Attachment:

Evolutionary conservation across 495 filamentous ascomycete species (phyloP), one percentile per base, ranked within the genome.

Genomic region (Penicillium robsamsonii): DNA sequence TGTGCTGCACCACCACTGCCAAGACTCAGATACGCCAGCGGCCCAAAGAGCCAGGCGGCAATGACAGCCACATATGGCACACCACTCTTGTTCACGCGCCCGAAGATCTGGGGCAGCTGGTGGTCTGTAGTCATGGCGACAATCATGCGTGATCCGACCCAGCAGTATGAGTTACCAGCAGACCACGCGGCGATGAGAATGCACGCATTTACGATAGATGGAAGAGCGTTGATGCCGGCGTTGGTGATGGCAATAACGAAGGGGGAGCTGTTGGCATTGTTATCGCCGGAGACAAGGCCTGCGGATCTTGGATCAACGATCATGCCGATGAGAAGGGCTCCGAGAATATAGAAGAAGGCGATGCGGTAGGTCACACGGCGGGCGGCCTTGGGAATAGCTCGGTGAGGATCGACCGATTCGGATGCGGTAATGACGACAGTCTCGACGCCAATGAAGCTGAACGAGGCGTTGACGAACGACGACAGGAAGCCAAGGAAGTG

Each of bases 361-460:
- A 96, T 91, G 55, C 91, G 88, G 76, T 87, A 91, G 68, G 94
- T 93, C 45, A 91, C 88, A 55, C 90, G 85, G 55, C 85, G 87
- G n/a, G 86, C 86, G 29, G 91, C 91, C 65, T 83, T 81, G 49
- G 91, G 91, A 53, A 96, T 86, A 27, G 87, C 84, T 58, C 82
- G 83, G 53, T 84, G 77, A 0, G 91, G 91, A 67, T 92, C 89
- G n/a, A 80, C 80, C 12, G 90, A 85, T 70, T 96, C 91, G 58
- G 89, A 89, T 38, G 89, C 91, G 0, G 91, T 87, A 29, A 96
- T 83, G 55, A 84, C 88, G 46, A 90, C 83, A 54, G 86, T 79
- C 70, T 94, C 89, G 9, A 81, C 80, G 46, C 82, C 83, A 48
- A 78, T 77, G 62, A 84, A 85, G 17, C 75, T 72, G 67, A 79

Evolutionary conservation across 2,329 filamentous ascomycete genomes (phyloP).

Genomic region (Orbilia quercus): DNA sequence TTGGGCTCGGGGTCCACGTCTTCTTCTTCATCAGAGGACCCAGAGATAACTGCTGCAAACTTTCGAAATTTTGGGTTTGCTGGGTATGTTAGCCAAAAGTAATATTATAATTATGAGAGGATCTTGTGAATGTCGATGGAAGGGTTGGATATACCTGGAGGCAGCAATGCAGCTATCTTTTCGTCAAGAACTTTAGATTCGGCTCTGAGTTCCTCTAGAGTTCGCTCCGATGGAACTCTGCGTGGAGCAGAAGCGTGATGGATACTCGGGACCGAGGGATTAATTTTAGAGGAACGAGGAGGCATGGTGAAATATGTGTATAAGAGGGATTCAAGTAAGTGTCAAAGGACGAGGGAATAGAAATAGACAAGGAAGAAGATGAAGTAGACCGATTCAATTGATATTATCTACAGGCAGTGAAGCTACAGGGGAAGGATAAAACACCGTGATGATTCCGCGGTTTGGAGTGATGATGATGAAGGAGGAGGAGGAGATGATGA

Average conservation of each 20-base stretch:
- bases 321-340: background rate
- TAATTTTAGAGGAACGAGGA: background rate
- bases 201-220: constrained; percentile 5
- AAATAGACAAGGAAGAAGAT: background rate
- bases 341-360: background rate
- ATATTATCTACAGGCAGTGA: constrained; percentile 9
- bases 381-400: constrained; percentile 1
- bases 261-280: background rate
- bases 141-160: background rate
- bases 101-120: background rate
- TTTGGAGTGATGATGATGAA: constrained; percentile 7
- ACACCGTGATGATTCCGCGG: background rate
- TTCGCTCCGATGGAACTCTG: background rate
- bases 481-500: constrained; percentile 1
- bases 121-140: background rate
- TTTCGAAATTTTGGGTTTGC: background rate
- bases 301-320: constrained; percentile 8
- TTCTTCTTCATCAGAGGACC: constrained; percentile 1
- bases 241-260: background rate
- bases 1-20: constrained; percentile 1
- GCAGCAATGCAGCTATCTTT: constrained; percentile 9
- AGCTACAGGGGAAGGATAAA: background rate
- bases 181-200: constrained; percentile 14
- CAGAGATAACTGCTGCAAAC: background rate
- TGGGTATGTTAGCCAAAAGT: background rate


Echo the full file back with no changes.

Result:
Evolutionary conservation across 495 filamentous ascomycete species (phyloP), one percentile per base, ranked within the genome.

Genomic region (Penicillium robsamsonii): DNA sequence TGTGCTGCACCACCACTGCCAAGACTCAGATACGCCAGCGGCCCAAAGAGCCAGGCGGCAATGACAGCCACATATGGCACACCACTCTTGTTCACGCGCCCGAAGATCTGGGGCAGCTGGTGGTCTGTAGTCATGGCGACAATCATGCGTGATCCGACCCAGCAGTATGAGTTACCAGCAGACCACGCGGCGATGAGAATGCACGCATTTACGATAGATGGAAGAGCGTTGATGCCGGCGTTGGTGATGGCAATAACGAAGGGGGAGCTGTTGGCATTGTTATCGCCGGAGACAAGGCCTGCGGATCTTGGATCAACGATCATGCCGATGAGAAGGGCTCCGAGAATATAGAAGAAGGCGATGCGGTAGGTCACACGGCGGGCGGCCTTGGGAATAGCTCGGTGAGGATCGACCGATTCGGATGCGGTAATGACGACAGTCTCGACGCCAATGAAGCTGAACGAGGCGTTGACGAACGACGACAGGAAGCCAAGGAAGTG

Each of bases 361-460:
- A 96, T 91, G 55, C 91, G 88, G 76, T 87, A 91, G 68, G 94
- T 93, C 45, A 91, C 88, A 55, C 90, G 85, G 55, C 85, G 87
- G n/a, G 86, C 86, G 29, G 91, C 91, C 65, T 83, T 81, G 49
- G 91, G 91, A 53, A 96, T 86, A 27, G 87, C 84, T 58, C 82
- G 83, G 53, T 84, G 77, A 0, G 91, G 91, A 67, T 92, C 89
- G n/a, A 80, C 80, C 12, G 90, A 85, T 70, T 96, C 91, G 58
- G 89, A 89, T 38, G 89, C 91, G 0, G 91, T 87, A 29, A 96
- T 83, G 55, A 84, C 88, G 46, A 90, C 83, A 54, G 86, T 79
- C 70, T 94, C 89, G 9, A 81, C 80, G 46, C 82, C 83, A 48
- A 78, T 77, G 62, A 84, A 85, G 17, C 75, T 72, G 67, A 79

Evolutionary conservation across 2,329 filamentous ascomycete genomes (phyloP).

Genomic region (Orbilia quercus): DNA sequence TTGGGCTCGGGGTCCACGTCTTCTTCTTCATCAGAGGACCCAGAGATAACTGCTGCAAACTTTCGAAATTTTGGGTTTGCTGGGTATGTTAGCCAAAAGTAATATTATAATTATGAGAGGATCTTGTGAATGTCGATGGAAGGGTTGGATATACCTGGAGGCAGCAATGCAGCTATCTTTTCGTCAAGAACTTTAGATTCGGCTCTGAGTTCCTCTAGAGTTCGCTCCGATGGAACTCTGCGTGGAGCAGAAGCGTGATGGATACTCGGGACCGAGGGATTAATTTTAGAGGAACGAGGAGGCATGGTGAAATATGTGTATAAGAGGGATTCAAGTAAGTGTCAAAGGACGAGGGAATAGAAATAGACAAGGAAGAAGATGAAGTAGACCGATTCAATTGATATTATCTACAGGCAGTGAAGCTACAGGGGAAGGATAAAACACCGTGATGATTCCGCGGTTTGGAGTGATGATGATGAAGGAGGAGGAGGAGATGATGA

Average conservation of each 20-base stretch:
- bases 321-340: background rate
- TAATTTTAGAGGAACGAGGA: background rate
- bases 201-220: constrained; percentile 5
- AAATAGACAAGGAAGAAGAT: background rate
- bases 341-360: background rate
- ATATTATCTACAGGCAGTGA: constrained; percentile 9
- bases 381-400: constrained; percentile 1
- bases 261-280: background rate
- bases 141-160: background rate
- bases 101-120: background rate
- TTTGGAGTGATGATGATGAA: constrained; percentile 7
- ACACCGTGATGATTCCGCGG: background rate
- TTCGCTCCGATGGAACTCTG: background rate
- bases 481-500: constrained; percentile 1
- bases 121-140: background rate
- TTTCGAAATTTTGGGTTTGC: background rate
- bases 301-320: constrained; percentile 8
- TTCTTCTTCATCAGAGGACC: constrained; percentile 1
- bases 241-260: background rate
- bases 1-20: constrained; percentile 1
- GCAGCAATGCAGCTATCTTT: constrained; percentile 9
- AGCTACAGGGGAAGGATAAA: background rate
- bases 181-200: constrained; percentile 14
- CAGAGATAACTGCTGCAAAC: background rate
- TGGGTATGTTAGCCAAAAGT: background rate